In Greek mythology, Antíphatês (in Latin) or Antiphátês (Ἀντιφάτης in Ancient Greek) is the name of five characters.

  1. Antíphatês, King of the Laestrygones, a mythological tribe of gigantic cannibals. He was married and had a daughter. When he was visited by a scouting party sent by Odysseus, he ate one of the men on the spot and raised a hue-and-cry to ensure most of the rest of Odysseus' company would be hunted down.
  2. Antíphatês, a Trojan warrior, slain by Leonteus.[1]
  3. Antíphatês, son of Melampus and Iphianeira, the daughter of Megapenthes. He married Zeuxippe, the daughter of Hippocoon. Their children were Oecles and Amphalces. [2][3]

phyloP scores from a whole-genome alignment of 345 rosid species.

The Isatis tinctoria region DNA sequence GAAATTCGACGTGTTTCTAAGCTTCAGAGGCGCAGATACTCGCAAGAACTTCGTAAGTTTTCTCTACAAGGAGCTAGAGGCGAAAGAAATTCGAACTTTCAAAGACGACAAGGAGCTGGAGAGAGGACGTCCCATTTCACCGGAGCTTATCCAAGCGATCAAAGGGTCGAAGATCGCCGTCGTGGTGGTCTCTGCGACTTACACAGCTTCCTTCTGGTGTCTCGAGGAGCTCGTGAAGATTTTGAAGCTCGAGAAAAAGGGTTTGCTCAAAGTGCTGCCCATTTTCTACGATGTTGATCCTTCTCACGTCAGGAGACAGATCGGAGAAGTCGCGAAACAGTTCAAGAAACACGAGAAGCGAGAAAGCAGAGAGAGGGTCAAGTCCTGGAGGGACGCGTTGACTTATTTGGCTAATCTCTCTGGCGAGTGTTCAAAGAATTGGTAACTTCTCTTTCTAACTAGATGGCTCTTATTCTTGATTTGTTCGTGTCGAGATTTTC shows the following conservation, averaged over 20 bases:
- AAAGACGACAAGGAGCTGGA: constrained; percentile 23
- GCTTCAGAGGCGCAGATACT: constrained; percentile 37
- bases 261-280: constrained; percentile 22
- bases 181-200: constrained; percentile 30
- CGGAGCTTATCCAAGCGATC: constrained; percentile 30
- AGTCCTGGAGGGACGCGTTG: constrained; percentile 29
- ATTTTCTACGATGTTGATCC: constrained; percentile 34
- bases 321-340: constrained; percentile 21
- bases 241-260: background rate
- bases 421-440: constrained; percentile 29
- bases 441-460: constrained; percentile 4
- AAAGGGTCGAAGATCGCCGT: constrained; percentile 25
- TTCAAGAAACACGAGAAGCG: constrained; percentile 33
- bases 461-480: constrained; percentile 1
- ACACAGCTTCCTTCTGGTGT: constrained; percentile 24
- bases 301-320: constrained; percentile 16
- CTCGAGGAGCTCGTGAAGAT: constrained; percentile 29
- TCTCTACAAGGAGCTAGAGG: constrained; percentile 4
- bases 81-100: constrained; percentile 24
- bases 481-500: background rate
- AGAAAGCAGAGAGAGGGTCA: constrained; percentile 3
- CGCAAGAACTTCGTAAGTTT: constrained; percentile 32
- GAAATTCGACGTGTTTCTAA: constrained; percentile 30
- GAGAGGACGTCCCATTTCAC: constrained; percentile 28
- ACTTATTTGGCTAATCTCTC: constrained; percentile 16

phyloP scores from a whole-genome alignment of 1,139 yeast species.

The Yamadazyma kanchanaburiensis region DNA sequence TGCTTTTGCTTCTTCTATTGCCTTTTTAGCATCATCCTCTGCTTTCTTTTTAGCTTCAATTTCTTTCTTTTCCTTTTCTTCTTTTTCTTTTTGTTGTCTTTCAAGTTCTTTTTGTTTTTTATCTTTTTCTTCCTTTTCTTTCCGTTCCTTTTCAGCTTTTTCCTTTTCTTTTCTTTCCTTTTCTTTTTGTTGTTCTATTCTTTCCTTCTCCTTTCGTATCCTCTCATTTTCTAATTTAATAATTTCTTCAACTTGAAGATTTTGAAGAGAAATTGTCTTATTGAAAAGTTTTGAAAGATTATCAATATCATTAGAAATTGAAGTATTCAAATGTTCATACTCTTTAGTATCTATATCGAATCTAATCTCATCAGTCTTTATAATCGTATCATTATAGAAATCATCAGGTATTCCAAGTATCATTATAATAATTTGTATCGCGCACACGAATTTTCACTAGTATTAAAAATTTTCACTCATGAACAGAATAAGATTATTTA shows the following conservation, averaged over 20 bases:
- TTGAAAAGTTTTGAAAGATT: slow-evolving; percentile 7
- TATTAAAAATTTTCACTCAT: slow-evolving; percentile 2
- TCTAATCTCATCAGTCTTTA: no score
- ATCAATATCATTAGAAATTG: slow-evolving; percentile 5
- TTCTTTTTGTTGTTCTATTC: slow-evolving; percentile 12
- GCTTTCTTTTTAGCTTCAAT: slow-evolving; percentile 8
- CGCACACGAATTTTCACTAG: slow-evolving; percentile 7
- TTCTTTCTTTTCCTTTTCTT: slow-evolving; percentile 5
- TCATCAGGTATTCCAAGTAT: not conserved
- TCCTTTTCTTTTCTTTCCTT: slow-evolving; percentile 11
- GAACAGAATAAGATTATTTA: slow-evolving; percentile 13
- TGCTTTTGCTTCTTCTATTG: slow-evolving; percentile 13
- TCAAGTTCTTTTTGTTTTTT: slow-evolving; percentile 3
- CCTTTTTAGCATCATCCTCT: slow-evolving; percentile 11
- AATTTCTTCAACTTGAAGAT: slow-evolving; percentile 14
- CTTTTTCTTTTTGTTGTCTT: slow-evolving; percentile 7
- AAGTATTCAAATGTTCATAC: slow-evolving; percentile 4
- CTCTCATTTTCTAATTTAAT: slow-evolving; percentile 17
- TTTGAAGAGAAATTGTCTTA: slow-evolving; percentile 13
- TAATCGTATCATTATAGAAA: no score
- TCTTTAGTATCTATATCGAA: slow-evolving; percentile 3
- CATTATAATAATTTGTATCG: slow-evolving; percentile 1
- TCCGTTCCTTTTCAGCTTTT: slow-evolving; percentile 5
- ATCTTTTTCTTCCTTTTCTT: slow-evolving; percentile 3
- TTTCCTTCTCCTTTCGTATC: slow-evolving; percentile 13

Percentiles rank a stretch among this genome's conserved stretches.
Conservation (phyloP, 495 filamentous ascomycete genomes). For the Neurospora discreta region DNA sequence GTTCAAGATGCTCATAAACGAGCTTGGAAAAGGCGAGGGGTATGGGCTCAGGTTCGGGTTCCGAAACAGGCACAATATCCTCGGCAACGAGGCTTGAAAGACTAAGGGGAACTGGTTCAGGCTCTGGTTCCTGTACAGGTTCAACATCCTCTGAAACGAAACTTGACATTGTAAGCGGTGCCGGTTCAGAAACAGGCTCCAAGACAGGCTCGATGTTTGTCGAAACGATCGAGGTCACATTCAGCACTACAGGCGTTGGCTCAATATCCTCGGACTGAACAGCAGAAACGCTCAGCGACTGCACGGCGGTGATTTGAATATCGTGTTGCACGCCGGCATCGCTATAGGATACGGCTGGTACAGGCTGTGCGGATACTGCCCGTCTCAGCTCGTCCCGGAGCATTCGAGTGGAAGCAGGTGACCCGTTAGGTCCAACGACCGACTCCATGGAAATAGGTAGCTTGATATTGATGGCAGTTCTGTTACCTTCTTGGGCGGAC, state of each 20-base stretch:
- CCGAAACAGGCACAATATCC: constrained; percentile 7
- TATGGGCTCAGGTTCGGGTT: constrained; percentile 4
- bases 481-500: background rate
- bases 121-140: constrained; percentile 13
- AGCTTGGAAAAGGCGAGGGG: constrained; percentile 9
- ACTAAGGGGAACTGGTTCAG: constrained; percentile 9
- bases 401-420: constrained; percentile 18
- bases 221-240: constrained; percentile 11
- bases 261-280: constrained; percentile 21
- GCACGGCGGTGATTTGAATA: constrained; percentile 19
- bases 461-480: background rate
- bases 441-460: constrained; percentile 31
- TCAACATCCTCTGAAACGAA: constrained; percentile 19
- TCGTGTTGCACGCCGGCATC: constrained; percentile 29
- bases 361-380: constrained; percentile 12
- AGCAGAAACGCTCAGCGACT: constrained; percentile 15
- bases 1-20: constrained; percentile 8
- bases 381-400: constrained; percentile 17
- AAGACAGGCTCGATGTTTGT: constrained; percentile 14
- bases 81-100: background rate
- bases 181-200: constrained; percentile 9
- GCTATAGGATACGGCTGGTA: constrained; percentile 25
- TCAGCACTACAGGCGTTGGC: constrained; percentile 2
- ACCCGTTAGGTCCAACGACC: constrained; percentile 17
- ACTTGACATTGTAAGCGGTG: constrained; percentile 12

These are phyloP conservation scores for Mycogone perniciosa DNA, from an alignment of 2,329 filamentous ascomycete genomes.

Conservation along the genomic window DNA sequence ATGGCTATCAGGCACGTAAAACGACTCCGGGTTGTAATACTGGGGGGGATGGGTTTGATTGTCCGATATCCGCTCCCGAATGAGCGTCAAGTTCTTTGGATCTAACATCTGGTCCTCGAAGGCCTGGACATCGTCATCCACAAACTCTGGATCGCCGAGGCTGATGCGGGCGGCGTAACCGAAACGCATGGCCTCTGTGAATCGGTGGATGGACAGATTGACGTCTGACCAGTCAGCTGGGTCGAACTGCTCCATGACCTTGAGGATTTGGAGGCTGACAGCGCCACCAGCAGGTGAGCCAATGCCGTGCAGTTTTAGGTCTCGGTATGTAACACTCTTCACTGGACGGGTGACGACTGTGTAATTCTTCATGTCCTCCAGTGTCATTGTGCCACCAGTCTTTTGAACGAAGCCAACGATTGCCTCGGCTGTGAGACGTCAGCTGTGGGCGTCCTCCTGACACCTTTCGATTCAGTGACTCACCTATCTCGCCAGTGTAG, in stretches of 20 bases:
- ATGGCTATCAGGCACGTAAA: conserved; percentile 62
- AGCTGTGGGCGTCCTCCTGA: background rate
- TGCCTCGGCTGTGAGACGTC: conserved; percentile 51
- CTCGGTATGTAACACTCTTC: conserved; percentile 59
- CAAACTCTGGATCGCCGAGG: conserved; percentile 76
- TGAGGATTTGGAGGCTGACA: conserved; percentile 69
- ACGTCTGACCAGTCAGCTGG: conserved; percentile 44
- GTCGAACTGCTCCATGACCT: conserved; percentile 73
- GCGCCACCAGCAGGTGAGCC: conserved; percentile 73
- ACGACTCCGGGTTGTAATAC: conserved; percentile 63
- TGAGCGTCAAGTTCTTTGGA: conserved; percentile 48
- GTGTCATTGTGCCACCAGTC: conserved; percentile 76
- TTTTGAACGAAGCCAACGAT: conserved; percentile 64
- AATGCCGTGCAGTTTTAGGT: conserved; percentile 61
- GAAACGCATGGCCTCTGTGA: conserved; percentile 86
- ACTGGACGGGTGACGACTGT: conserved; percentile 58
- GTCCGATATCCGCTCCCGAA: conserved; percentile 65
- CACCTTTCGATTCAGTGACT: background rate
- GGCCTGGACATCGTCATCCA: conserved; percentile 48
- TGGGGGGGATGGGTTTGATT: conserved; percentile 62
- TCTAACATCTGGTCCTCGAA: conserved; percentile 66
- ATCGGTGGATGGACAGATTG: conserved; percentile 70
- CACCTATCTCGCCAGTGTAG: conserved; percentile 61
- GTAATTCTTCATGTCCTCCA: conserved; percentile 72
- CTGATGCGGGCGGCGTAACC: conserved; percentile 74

4. Antíphatês, one of Greek warriors who hid in the Trojan horse.[4]
  5. Antíphatês, son of Sarpedon. Who accompanied Aeneas to Italy where he was killed by Turnus.[5]


  1. Homer, Iliad (Project Gutenberg)
  2. Diodorus Siculus, 4.68.5.
  3. Homer. Odyssey, 15.238
  4. Tryphiodorus. The Taking of Ilios, 152.
  5. Virgil. Aeneid, 9.697.

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bg:Антифат ca:Antífates cs:Antifatés de:Antiphates (Laistrygone) el:Αντιφάτης es:Antífates gl:Antífates ko:안티파테스 hu:Antiphatész (mitológia) ru:Антифат fi:Antifates (laistrygoni)

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